US regulators are scrambling to deal with the aftermath of a wild day of trading on the Dow Jones Industrial Average which shipped more than 600 points in seven minutes before the close of trading in New York.
Citi is denying it, but The New York Post and WSJ are reporting rumours that a Citi trader executed a trade for $16 BILLION, instead of $16 MILLION in e-mini shares that track the perfomance of the S&P 500 index. Easy mistake to make one would think - a
few extra zeros, or a B instead of an M. Certainly one that any pre-trade risk management at the broker, and ideally at the exchange too, would pick up.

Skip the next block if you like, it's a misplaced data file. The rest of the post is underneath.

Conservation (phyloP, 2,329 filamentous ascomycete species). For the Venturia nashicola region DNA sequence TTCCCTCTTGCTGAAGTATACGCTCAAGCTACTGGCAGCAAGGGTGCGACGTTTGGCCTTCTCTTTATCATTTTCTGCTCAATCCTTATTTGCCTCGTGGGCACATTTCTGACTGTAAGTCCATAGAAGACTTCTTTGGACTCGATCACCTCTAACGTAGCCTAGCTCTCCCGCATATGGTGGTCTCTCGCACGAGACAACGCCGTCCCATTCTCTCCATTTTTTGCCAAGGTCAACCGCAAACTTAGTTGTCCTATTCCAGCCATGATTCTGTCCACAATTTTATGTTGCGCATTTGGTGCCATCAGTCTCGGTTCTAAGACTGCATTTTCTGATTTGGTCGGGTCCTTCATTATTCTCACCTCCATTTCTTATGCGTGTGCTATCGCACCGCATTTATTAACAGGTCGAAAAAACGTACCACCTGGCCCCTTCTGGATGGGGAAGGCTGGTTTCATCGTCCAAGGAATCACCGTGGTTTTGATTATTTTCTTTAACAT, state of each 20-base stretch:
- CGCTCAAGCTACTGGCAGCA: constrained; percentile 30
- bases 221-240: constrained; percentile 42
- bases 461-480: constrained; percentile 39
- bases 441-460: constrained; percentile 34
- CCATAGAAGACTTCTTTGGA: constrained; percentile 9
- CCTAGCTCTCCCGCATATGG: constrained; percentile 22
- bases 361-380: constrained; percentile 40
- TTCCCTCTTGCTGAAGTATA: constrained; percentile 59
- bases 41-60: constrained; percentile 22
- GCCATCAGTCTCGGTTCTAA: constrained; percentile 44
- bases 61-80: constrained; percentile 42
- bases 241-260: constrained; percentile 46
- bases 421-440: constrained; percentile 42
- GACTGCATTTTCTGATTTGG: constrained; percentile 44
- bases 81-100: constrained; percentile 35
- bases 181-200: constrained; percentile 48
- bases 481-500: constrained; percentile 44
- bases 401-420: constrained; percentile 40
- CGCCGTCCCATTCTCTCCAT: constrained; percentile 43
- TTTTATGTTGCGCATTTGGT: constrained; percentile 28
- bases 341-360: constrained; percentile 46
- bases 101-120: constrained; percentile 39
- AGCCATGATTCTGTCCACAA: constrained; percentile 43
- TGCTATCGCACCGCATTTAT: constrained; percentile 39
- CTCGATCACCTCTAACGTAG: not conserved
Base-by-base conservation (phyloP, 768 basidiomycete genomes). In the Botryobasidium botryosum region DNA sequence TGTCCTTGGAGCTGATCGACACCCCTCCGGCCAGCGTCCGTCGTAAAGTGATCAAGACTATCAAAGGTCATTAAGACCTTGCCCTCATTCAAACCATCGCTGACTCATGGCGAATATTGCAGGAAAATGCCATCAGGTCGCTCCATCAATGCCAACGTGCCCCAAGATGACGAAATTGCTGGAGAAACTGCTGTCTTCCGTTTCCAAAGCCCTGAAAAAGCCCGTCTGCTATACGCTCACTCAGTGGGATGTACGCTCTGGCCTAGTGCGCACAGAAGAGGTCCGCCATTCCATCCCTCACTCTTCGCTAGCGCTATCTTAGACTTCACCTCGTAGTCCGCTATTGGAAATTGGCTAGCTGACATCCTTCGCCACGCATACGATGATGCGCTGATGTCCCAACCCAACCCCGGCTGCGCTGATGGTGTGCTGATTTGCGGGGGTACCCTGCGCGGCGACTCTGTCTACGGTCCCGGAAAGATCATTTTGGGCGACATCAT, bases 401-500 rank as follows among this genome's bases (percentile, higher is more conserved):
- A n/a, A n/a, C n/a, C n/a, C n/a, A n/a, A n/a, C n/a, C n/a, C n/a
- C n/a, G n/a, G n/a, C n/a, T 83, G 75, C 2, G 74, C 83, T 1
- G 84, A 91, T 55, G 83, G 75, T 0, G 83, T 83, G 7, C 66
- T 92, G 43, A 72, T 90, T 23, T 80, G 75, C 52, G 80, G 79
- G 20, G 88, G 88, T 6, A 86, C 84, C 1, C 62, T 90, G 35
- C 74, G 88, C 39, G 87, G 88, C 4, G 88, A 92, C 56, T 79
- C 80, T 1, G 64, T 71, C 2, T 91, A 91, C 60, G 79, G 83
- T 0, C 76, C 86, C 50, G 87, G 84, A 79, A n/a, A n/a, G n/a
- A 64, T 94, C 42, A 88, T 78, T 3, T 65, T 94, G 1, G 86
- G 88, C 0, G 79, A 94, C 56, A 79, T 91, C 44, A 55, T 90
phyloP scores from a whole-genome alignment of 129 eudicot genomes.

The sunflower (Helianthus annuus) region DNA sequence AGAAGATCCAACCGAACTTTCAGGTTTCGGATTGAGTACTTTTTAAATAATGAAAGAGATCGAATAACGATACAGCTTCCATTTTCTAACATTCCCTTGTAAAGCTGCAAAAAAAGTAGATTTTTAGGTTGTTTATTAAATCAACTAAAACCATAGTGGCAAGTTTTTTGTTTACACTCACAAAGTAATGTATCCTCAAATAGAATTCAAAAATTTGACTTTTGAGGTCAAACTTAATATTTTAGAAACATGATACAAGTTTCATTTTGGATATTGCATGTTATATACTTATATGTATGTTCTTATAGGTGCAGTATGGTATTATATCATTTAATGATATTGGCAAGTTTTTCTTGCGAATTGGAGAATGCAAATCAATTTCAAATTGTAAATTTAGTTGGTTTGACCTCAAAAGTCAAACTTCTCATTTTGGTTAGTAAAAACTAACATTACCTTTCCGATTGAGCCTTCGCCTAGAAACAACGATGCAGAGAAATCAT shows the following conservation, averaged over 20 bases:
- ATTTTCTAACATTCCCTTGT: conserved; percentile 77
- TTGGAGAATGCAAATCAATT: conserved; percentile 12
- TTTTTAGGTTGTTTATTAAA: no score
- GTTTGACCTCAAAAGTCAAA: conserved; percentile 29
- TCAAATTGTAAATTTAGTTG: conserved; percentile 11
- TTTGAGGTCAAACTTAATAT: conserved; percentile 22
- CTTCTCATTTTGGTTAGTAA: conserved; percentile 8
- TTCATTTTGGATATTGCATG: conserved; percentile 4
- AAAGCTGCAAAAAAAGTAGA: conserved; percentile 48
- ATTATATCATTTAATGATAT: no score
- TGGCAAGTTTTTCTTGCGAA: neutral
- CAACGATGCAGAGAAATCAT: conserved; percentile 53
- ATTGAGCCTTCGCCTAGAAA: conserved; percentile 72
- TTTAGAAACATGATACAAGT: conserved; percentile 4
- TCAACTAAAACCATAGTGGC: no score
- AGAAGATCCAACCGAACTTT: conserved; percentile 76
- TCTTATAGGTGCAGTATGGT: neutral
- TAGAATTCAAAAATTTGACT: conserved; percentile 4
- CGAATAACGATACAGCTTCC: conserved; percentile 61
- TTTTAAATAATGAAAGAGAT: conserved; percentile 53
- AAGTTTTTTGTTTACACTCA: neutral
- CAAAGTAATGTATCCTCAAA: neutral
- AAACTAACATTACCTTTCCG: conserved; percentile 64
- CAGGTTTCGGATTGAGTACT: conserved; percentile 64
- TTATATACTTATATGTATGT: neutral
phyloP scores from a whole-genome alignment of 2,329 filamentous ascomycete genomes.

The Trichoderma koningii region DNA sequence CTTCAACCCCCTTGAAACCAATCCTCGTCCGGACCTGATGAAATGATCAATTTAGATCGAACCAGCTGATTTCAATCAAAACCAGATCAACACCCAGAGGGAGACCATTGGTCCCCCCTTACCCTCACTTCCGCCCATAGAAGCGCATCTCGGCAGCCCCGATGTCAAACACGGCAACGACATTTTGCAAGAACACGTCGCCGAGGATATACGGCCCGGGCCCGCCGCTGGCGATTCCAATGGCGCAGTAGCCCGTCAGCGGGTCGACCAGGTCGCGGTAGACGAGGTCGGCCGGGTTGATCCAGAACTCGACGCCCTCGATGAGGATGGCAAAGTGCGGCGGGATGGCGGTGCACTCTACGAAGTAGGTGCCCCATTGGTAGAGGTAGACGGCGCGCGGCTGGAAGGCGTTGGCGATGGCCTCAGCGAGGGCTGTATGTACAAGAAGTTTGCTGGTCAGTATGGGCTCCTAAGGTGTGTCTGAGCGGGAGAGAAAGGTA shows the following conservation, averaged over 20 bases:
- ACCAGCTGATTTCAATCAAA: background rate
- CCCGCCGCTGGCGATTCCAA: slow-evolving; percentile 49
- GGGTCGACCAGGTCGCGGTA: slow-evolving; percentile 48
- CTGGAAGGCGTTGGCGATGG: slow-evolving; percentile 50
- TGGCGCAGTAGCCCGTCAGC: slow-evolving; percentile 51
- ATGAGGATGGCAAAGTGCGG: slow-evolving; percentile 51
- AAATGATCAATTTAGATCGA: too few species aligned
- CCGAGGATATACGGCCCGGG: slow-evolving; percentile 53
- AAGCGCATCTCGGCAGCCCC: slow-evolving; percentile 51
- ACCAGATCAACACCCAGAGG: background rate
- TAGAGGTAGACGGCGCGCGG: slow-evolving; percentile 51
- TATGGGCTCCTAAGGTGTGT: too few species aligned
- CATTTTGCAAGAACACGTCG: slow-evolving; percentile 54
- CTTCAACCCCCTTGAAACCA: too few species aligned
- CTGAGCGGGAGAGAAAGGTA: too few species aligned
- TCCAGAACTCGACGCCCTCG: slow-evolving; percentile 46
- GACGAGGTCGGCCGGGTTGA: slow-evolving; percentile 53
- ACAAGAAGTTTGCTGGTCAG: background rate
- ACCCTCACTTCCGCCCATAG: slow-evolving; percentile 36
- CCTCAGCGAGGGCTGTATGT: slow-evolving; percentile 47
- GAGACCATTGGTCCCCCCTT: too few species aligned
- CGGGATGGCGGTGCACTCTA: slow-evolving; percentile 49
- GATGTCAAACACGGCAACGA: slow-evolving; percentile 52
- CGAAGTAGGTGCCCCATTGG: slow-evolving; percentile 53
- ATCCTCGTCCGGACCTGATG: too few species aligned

But if CME says the Citi trades didn't look unsual in light of market activity, perhaps this $16b trade was an algorithm's response to an unintended trigger elsewhere.
Some reports are pointing to the rapid drop in share price of Proctor and Gamble and 3M on NYSE and Nasdaq as the culprit that sent the algos scrambling. But I haven't seen any reports yet on what may have triggered those plunges.
Brussels (Belgium) or Paris (France)
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